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An Airline Passengers' Bill of Rights seeks to make flying feel more humane

Southwest canceled more than 16,700 flights over several days in late December, leaving thousands of travelers stranded for days. Now lawmakers are attempting to hold airlines to account for disruptions and cancellations with a new Airline Passengers' Bill of Rights.
David Zalubowski
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AP
Southwest canceled more than 16,700 flights over several days in late December, leaving thousands of travelers stranded for days. Now lawmakers are attempting to hold airlines to account for disruptions and cancellations with a new Airline Passengers' Bill of Rights.

After millions of Americans had their holiday plans — and even early January itineraries — ruined by airline computer glitches and severe weather disruptions, a group of senators are moving to pass legislation protecting passengers.

Democrat Sens. Edward Markey of Massachusetts and Richard Blumenthal of Connecticut have introduced an Airline Passengers' Bill of Rights that would require airlines to refund tickets and compensate passengers for delays and cancellations caused by the airlines.

Companies would be on the hook for a minimum of $1,350 to passengers denied boarding as a result of an oversold flight. They would also be responsible for compensation and refunds in the event of airline-caused flight delays and cancellations. If or when bags are damaged or lost, the airlines would have to shell out immediate refunds on bag fees.

"This legislation will ensure fliers have the essential consumer protections they deserve," Blumenthal said in a release announcing the bill. "This legislation will establish clear, enforceable rules for airlines to follow, putting consumers first and restoring sanity to the skies.

He added: "The Southwest Airlines debacle is just the latest example of why we urgently need stronger passenger protections, as air travel has become more stressful, unpredictable, and uncomfortable for fliers."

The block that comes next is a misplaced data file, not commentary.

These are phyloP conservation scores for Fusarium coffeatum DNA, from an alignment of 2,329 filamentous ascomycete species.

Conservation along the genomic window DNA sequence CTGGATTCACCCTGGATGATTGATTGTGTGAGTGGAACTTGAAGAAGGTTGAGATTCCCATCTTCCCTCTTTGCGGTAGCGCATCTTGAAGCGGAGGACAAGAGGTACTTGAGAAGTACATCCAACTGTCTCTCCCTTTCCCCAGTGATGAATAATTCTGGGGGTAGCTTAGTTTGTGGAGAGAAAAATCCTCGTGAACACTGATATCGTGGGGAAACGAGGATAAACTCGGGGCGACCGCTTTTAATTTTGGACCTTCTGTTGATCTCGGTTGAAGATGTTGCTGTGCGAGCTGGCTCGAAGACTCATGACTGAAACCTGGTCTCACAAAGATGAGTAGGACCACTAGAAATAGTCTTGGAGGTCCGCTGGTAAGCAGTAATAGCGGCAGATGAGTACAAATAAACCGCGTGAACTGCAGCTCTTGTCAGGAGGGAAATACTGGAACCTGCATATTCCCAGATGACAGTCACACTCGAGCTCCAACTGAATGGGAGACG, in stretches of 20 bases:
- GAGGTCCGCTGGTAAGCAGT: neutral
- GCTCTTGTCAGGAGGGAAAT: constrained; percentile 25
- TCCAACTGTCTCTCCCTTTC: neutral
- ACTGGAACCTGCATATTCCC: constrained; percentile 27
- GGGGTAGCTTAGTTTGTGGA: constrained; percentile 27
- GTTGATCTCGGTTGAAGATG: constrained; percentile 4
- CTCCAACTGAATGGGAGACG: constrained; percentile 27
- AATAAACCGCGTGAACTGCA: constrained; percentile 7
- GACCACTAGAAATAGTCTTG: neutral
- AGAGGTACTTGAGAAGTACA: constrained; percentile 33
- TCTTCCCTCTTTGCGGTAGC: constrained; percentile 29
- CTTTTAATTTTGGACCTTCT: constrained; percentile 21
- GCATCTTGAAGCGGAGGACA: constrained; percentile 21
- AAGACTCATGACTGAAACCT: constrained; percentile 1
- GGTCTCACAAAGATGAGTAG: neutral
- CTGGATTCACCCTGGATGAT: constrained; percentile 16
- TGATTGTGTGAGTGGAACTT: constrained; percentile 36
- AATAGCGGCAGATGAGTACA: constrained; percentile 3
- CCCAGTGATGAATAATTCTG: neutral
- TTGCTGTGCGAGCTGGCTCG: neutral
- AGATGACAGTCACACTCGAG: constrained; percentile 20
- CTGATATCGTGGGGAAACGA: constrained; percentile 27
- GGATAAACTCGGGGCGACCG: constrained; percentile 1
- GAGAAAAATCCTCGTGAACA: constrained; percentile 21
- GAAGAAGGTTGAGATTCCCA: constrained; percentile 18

Southwest Airlines canceled more than 16,000 flights between Christmas and the New Year.

If passed, the package could also mean the end of shrinking seat sizes, at least until the Department of Transportation implements a minimum seat size requirement. Additionally, parents wouldn't be charged extra for choosing to sit next to their children on flights.

Other consumer protections seeking to make flying feel more "humane," would require airlines to:

  • Provide ticket refunds and alternative transportation for flights delayed between one and four hours.
  • Provide ticket refunds, alternate transportation, compensation, and cover the cost of meals and lodging (as applicable) for flights delayed more than four hours.
  • Not use weather as an excuse for delays and cancellations that are actually the airlines' fault.
  • Meanwhile, the DOT would be held to account for the following:

  • Explaining why it has failed to impose penalties on airlines for violations of passenger rights.
  • Instituting a joint study with consumer groups on the feasibility of system in which fines on airlines go directly to passengers.
  • Eliminating the cap on fines that it charges airlines for violating consumer protection laws, and preventing airlines from negotiating low, slap-on-the wrist fines for egregious conduct.
  • The U.S. Senate Commerce Committee plans to hold hearings in the coming weeks over the recent Southwest airline meltdown. Members of Congress also plan to investigate the computer outage that caused the FAA's computer system to malfunction, causing more than 10,000 flights to be delayed or canceled.

    As for the latest passengers' Bill of Rights, industry leaders and groups are pushing back. Airlines for America, the trade group representing most of the nation's carriers, called the proposals "short sighted," saying it "would inevitably drive-up costs and reduce choices for the consumer."

    "The federal government should be focused on 21st century policies and procedures that drive our nation's aviation system forward, rather than making efforts that threaten to reduce access and affordability for consumers," the group said in a statement.

    Copyright 2023 NPR. To see more, visit https://www.npr.org.

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    Vanessa Romo is a reporter for NPR's News Desk. She covers breaking news on a wide range of topics, weighing in daily on everything from immigration and the treatment of migrant children, to a war-crimes trial where a witness claimed he was the actual killer, to an alleged sex cult. She has also covered the occasional cat-clinging-to-the-hood-of-a-car story.